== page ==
Rosemary/pansies: Remembrance

None of these flowers/herbs were considered beautiful or valuable at the time, just humble blossoms that often get discarded– much like Ophelia herself.

4. Lilith Chooses Sex Positivity

According to Jewish text, Lilith was the first wife of Adam, made from the same clay as him– as an equal.

When Lilith decided she would not be subservient to Adam, she left the Garden of Eden.

From there, Lilith was seduced by the archangel Samael and became known as the first femme fatale. “A hot fiery female who first cohabited with man”– Zohar Leviticus

Lilith translates from Hebrew into “night creatures.” This translation is simialar to the turn of phrase “lady of the night,” a cheeky phrase for a prostitute.


The moon
Golden hair
Looking in the mirror
Witches, vampires, demons
White roses (sterile passion)

Interesting Interpretation:

While some interpret Lilith as a sinner, it’s 2021! Lilith decided she would take no, one man and that she would instead guide herself with Diana’s helpful moonlight (even though Diana is a known virgin, she helps Lilith because she is not judgmental) and seduce as many men as she felt all the while remaining youthful as the earth grew old.

5. Darcy Battles Demons for Love

In Jane Austen’s Pride and Prejudice, Darcy is a wealthy man living in early 19th century England. He meets a woman named Elizabeth Bennet at a ball and makes condescending remarks towards her which Elizabeth overhears. 

Overtime, Darcy falls in love with Elizabeth and must overcome his flawed feeling of superiority. While he offends Elizabeth in a few more incidents, each time he takes time to reflect and mend the scar in his soul. 

At the end of the novel, Darcy saves Elizabeth’s family from social disgrace by covering up Elizabeth’s sister premarital sex-scandal. He then proposes to Elizabeth and she accepts.

6. Camilla, The Manic Pixie Dream Girl

In a Secret History by Donna Tartt, Camilla is the only girl in the circle of friends learning from Julian. 2/5 of the boys openly flirt with Camilla and make comments that idealize as a person. Richard describes her as being surrounded by some magical light almost every time he sees her.

At the end of the novel, the reader finds out Camilla has been sleeping with her own brother, Charles. All the idealizations around her disappear and she’s finally seen for what she is: dependent and weak.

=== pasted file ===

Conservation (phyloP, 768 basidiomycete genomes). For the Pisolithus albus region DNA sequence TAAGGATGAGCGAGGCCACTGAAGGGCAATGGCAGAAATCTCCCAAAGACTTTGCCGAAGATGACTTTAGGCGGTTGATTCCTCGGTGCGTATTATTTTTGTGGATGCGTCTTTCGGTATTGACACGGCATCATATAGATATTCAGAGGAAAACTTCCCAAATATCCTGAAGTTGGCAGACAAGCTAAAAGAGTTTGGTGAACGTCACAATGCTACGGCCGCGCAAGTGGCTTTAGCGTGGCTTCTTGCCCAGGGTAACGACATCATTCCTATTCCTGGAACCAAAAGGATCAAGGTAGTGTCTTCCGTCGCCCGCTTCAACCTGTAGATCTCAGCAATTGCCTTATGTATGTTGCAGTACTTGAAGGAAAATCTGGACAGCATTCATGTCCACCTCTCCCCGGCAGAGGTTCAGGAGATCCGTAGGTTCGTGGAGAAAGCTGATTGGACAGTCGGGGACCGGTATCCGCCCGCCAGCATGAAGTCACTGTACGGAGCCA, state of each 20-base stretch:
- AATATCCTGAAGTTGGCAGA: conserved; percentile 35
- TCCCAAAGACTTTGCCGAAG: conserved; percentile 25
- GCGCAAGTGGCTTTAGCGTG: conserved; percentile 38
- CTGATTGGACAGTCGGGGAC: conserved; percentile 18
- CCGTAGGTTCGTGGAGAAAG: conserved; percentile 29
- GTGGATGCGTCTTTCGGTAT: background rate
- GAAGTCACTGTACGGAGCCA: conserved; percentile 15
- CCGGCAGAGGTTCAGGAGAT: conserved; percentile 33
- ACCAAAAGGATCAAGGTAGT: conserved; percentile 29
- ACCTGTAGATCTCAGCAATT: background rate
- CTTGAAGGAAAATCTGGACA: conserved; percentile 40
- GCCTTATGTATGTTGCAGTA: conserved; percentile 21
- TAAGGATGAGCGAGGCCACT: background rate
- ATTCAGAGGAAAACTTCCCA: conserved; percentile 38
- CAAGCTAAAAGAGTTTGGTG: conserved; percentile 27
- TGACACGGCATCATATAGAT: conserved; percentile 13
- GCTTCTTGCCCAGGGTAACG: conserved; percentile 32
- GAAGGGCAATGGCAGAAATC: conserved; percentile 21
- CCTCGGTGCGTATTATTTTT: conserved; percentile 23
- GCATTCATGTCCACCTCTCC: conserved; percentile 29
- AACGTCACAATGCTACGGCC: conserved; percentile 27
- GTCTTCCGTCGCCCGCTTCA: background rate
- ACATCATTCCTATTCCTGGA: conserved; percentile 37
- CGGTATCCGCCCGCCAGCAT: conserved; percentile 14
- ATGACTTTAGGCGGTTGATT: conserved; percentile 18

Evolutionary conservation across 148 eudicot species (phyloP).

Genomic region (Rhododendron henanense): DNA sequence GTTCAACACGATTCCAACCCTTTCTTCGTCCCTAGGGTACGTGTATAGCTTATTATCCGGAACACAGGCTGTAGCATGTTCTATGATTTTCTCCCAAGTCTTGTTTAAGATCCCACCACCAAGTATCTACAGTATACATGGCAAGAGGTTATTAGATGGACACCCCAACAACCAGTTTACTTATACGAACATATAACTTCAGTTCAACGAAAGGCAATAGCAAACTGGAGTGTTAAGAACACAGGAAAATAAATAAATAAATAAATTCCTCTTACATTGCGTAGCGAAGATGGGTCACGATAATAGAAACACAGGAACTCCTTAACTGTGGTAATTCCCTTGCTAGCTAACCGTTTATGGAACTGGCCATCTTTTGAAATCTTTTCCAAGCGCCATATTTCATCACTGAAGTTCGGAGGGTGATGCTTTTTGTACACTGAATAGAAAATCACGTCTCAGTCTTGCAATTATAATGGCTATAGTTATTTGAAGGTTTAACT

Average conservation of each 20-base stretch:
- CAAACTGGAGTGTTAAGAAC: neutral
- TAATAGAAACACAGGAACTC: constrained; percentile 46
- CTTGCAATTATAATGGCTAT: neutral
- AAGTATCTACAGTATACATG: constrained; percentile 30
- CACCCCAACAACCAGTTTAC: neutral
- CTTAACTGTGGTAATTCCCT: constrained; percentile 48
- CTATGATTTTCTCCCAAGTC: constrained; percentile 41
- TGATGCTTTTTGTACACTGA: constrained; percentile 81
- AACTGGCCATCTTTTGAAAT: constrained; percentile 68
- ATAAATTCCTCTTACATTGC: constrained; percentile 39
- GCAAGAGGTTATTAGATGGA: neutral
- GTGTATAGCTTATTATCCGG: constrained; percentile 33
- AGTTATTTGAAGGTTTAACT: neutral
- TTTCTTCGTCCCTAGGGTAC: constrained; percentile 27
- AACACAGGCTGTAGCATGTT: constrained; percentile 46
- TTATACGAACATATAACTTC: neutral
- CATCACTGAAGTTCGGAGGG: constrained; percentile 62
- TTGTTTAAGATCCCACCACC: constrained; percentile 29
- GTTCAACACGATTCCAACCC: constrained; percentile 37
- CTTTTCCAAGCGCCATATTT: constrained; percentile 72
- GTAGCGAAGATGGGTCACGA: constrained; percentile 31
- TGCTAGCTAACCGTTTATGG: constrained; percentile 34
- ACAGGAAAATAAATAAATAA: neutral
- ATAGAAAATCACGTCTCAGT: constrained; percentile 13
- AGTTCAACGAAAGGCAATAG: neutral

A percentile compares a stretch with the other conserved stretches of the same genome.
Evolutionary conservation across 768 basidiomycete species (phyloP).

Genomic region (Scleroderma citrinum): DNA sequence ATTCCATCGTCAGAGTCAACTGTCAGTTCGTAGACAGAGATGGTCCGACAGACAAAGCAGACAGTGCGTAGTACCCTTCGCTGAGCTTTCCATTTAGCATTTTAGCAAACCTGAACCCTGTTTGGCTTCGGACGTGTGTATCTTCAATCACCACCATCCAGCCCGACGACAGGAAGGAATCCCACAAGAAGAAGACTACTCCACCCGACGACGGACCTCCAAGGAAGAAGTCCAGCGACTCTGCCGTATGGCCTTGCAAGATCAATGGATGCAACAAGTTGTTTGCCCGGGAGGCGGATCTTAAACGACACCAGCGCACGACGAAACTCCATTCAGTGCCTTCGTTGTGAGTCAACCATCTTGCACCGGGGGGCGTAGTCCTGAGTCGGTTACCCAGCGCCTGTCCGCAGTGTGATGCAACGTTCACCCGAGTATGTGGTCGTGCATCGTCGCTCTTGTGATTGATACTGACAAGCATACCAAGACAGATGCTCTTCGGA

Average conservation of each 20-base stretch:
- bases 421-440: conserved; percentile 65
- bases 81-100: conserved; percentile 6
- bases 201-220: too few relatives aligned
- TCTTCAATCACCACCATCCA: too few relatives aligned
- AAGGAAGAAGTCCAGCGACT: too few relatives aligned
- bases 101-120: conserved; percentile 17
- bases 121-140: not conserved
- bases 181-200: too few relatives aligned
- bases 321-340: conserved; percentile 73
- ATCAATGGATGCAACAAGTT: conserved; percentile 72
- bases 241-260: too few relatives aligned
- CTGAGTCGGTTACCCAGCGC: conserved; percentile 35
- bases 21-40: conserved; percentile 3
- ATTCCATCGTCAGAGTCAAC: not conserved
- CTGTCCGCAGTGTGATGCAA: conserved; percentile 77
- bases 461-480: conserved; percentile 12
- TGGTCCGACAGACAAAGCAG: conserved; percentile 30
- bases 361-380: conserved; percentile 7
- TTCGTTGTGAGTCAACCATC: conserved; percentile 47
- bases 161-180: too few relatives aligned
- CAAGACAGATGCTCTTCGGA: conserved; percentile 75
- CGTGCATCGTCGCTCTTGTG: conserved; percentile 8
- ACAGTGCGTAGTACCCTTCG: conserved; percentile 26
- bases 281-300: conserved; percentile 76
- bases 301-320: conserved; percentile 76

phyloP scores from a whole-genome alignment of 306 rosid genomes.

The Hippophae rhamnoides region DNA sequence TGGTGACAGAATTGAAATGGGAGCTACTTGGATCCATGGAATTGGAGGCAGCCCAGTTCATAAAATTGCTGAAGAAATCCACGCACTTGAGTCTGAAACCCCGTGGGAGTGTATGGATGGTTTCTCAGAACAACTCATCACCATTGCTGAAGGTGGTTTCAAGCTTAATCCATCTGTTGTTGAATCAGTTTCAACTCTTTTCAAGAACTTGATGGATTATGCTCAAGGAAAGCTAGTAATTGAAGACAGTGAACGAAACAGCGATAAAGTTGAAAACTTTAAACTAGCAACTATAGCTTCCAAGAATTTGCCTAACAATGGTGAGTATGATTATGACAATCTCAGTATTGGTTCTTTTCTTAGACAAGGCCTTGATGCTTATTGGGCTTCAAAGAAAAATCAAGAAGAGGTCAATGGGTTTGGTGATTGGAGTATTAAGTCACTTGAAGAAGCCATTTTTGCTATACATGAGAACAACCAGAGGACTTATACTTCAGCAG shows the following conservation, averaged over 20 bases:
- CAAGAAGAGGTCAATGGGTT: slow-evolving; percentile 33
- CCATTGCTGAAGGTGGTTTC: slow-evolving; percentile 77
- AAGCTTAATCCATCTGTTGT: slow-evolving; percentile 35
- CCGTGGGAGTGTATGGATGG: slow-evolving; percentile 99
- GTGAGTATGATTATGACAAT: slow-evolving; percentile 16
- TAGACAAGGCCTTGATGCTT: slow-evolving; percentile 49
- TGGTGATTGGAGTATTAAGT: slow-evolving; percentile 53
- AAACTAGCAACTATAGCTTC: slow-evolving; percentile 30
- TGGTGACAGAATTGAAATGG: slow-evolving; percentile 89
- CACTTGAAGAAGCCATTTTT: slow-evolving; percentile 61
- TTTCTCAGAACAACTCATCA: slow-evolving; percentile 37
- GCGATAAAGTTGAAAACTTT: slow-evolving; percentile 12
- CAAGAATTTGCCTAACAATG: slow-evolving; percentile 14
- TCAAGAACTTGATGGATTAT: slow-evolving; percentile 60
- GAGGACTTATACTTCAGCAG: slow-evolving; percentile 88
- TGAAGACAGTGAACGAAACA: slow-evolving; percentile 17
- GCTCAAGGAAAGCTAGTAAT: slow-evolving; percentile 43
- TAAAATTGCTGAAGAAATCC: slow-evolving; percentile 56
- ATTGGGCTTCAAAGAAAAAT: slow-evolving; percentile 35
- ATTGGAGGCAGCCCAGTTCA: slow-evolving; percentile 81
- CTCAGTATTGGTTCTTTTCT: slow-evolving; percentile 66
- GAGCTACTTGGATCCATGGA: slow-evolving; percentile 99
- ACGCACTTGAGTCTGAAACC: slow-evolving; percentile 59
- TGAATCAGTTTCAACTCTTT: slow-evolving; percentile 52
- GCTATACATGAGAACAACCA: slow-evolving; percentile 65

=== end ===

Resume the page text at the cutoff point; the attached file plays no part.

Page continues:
Both Richard and Francis idealized Camilla without ever spending very much time with her or ever truly getting to know her flaws and accept those. To them, Camilla was a manic pixie dream girl. 

7. Persephone’s Compromise with Hades

Hades took Persephone to the underworld to be his wife with her father’s, Zeus’, permission. However, both Persephone and her mother, Demeter, wanted her returned. 

Hermes went to retrieve Persephone, but Persephone had already eaten some pomegranate seeds: food of the underworld. If one eats food from the underworld they must spend 1/3 of the year there. 

So, Persephone spends each winter with her husband Hades in the underworld and every other season she’s free to roam both heaven and earth. 

Due to this myth she’s become known as the vegetation goddess because when she ascends from the underworld in the spring vegetation springs and when she returns at the end of harvest season, vegetation withdraws. 

8. Anna Karenina: Lasting Love or Passing Passion?

In Tolstoy’s Anna Karenina, Anna is a woman married to Alexei, a government official and moralist. Although Anna has stability, a child, high social class, and devotion from her husband, she feels unsatisfied.

It’s then that Anna meets a young officer named Vronsky who she begins to lust after. Anna then has to make a decision between the lasting love of her husband or the passing passions of Vronsky. One will keep her life happier in the long run while the other will give her the greatest happiness for only a short period.

Despite her indiscretions, Alexei gives Anna multiple occasions to come clean and be forgiven. In the end, Anna chooses passion over love and winds up committing suicide by jumping in front of a train.

“I have no peace to give, only misery or the greatest happiness.” –Vronsky to Anna

“The flame that burns twice as bright burns half as long” –Lao Tzu

3 Tactics for Using Verbs in Poetry

by Ellen Gwin

The three concepts I will introduce go in with the “show, not tell” theory. While a lot of people believe poetry (and other descriptive writing) mainly consists of adjectives, verbs act just as descriptive as adjectives while also bringing the reader into the moment when used properly.

By learning these three concepts one can learn to write in a descriptive and captivating manner.

Keep in mind that one does not need to follow these rules in their writing 100% of the time, I know I do not! However, they do work to make writing more interesting and should be kept in mind when writing.